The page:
Richard Wilkinson, Relator, v. Department of Employment and Economic Development, Respondent.

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Court of Appeals of Minnesota.

Richard Wilkinson, Relator, v. Advanced Auto Repair of Brainerd, Inc., Respondent, Department of Employment and Economic Development, Respondent.


    Decided: July 29, 2013

Considered and decided by Hooten, Presiding Judge;  Kalitowski, Judge;  and Willis, Judge.* *Richard Wilkinson, Brainerd, Minnesota ( pro se relator) Advanced Auto Repair of Brainerd, Inc., Brainerd, Minnesota (respondent) Lee B. Nelson, Amy Lawler, Department of Employment and Economic Development, St. Paul, Minnesota (for respondent Department of Employment and Economic Development)

Department of Employment and Economic Development


Relator Richard Wilkinson appeals the decision of the unemployment-law judge dismissing as untimely his appeal from an ineligibility determination.   We affirm.


After being terminated from employment in July 2012, relator applied for unemployment benefits.   On September 4, 2012, the Department of Employment and Economic Development (DEED) determined relator ineligible to receive unemployment benefits.   The determination of ineligibility stated that it “will become final unless an appeal is filed by Monday, September 24, 2012.”   Relator appealed the initial determination on October 4, 2012.   The unemployment-law judge (ULJ) dismissed relator's appeal as untimely.   In a request for reconsideration, relator asserted that he appealed after the deadline because a DEED employee had advised him to address a separate unemployment-benefits issue first.   The ULJ affirmed the dismissal.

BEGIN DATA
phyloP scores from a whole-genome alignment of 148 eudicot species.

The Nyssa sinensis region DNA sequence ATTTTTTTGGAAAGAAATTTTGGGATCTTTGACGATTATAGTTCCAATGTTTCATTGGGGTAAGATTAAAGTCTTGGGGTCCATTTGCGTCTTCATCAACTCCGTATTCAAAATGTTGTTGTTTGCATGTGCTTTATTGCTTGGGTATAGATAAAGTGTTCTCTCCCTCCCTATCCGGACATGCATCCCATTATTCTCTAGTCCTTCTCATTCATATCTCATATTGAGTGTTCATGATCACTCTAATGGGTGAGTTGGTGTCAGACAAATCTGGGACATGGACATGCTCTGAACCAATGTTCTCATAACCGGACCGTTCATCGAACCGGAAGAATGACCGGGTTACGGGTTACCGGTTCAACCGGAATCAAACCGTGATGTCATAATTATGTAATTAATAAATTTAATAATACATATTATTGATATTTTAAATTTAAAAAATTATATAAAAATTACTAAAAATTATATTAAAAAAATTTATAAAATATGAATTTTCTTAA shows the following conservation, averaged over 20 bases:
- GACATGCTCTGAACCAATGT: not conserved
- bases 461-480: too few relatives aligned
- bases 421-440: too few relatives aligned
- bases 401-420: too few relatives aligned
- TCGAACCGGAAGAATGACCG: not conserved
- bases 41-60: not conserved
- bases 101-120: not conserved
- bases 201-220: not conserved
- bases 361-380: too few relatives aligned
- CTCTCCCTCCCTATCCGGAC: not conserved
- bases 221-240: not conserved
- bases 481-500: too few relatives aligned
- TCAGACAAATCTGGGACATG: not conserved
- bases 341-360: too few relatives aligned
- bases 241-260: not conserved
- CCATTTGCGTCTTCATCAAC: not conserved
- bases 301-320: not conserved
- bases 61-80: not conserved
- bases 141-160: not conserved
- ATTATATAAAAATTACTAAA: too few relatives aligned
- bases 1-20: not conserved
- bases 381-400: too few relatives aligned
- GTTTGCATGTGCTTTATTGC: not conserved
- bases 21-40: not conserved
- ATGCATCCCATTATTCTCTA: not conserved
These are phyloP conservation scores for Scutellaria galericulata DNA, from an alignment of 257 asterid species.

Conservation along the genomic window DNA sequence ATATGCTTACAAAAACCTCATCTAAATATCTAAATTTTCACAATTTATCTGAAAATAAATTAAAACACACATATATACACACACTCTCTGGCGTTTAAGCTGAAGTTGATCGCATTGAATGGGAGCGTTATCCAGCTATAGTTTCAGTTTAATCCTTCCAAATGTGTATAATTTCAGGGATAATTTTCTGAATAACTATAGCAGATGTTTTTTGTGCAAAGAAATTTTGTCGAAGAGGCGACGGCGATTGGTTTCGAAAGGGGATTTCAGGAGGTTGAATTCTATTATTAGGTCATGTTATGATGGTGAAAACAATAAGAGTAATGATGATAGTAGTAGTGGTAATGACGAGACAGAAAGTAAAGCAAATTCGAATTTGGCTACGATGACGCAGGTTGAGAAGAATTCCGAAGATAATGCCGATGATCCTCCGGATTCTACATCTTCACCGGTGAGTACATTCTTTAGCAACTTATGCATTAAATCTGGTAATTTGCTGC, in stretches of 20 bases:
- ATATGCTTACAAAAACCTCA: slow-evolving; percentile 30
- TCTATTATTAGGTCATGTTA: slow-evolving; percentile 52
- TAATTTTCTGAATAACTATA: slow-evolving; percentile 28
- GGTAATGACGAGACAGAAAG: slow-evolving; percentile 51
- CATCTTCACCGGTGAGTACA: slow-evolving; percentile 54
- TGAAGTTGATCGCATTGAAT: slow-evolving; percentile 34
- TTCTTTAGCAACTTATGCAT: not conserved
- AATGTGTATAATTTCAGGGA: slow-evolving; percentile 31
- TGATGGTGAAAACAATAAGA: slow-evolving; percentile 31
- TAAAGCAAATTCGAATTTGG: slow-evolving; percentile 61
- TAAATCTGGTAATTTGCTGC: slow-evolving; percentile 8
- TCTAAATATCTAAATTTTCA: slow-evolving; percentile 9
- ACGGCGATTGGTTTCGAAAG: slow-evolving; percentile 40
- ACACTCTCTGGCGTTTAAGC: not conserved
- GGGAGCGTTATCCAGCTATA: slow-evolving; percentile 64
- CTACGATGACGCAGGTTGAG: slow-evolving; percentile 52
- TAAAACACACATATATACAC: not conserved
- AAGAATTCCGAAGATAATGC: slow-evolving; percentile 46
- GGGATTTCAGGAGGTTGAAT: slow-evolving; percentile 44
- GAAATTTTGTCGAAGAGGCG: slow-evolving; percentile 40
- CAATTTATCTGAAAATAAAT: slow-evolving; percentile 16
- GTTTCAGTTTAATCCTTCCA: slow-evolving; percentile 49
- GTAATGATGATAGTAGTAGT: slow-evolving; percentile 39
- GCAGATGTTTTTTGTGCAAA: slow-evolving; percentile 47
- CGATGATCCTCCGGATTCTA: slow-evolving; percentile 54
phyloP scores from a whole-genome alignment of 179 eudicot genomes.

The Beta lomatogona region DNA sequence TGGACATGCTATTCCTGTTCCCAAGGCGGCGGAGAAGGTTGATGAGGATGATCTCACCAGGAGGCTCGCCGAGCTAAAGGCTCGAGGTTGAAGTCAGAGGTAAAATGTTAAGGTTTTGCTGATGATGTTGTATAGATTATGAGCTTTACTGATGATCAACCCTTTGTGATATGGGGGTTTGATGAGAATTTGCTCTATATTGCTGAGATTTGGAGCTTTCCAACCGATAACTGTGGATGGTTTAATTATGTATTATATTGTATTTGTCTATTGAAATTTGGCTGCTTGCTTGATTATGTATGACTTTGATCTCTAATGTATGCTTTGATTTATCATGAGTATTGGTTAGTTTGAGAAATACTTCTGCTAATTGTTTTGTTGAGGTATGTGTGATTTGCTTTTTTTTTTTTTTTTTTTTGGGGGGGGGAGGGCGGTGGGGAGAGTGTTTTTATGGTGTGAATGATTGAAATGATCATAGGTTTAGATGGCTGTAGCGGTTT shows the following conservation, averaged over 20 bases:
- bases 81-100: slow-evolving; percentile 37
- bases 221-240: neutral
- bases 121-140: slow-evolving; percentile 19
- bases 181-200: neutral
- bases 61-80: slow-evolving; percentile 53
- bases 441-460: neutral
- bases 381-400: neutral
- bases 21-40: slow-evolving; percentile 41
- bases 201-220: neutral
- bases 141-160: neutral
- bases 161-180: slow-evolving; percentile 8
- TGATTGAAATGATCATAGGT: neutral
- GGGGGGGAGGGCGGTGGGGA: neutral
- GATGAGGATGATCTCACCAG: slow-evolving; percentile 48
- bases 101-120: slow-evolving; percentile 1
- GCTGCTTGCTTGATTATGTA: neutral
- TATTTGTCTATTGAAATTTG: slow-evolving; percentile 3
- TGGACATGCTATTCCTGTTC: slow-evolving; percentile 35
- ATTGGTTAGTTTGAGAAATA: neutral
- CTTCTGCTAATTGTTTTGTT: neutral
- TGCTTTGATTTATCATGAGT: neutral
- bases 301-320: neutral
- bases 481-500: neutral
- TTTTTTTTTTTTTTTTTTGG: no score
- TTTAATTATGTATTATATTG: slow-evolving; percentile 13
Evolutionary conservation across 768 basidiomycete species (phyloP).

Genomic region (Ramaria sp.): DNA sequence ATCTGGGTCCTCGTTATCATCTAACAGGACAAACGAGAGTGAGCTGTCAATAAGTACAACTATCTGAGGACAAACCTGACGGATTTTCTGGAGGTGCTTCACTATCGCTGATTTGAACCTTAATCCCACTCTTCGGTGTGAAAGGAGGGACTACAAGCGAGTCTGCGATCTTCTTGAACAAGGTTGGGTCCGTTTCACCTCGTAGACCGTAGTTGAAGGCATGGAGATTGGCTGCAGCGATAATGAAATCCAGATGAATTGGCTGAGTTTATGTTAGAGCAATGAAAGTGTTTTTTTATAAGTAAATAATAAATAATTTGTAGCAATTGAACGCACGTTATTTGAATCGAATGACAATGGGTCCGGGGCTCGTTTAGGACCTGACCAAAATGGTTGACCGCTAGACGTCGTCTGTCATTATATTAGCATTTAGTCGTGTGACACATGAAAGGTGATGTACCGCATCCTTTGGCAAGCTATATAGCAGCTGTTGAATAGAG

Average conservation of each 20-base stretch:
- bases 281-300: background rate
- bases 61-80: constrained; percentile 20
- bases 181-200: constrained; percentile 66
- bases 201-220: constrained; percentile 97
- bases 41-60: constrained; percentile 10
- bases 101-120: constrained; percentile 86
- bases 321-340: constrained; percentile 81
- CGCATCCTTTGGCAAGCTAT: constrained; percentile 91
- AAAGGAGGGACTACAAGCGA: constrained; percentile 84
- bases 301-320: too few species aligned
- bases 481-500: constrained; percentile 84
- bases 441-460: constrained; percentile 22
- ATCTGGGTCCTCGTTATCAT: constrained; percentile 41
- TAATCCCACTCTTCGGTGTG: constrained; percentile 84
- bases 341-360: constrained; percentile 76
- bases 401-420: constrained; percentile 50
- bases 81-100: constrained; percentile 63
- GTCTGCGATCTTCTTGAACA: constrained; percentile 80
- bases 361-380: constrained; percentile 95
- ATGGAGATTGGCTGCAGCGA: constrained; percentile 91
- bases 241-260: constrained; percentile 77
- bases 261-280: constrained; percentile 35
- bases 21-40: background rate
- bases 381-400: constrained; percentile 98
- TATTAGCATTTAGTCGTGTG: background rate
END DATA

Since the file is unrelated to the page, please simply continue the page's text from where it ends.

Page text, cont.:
A ULJ's decision to dismiss an appeal as untimely raises a question of law, which we review de novo.  Stassen v. Lone Mountain Truck Leasing, LLC, 814 N.W.2d 25, 29 (Minn.App.2012).   An initial determination of ineligibility is final unless the applicant files an appeal within 20 calendar days after DEED sends the determination.  Minn.Stat. § 268.101, subd. 2(f) (2012).   An untimely appeal from an ineligibility determination must be dismissed for lack of jurisdiction.  Kennedy v. Am. Paper Recycling Corp., 714 N.W.2d 738, 740 (Minn.App.2006).

Relator asserts that he appealed the ineligibility determination after the 20–day deadline because he relied on erroneous instructions from a DEED employee.   But we have repeatedly held that the “20–day deadline is absolute and unambiguous.”  Kangas v. Indus.   Welders & Machinists, Inc., 814 N.W.2d 97, 100 (Minn.App.2012) (quotation omitted);  Kennedy, 714 N.W.2d at 738–40 (concluding that because “there are no statutory provisions for extensions or exceptions to the appeal period,” an appeal filed one day late was untimely and properly dismissed);  Rowe v. Dep't of Emp't and Econ. Dev., 704 N.W.2d 191, 196 (Minn.App.2005) (stating that the statutory appeal period “is strictly construed against the relator”);  King v. Univ. of Minn., 387 N.W.2d 675, 677 (Minn.App.1986) (stating that “statutes designating the time for appeal from decisions of all levels of DEED should be strictly construed, regardless of mitigating circumstances”), review denied (Minn. Aug. 13, 1986);  see also Minn.Stat. § 268.101, subd. 2(f) (including no exceptions to the 20–day deadline).   Moreover, under Minnesota law “[t]here is no equitable or common law denial or allowance of unemployment benefits.”  Minn.Stat. § 268.069, subd. 3 (2012).   We conclude that the ULJ did not err by dismissing relator's appeal as untimely.



FOOTNOTE.  FN*.  Retired judge of the Minnesota Court of Appeals, serving by appointment pursuant to Minn. Const. art.   VI, § 10.

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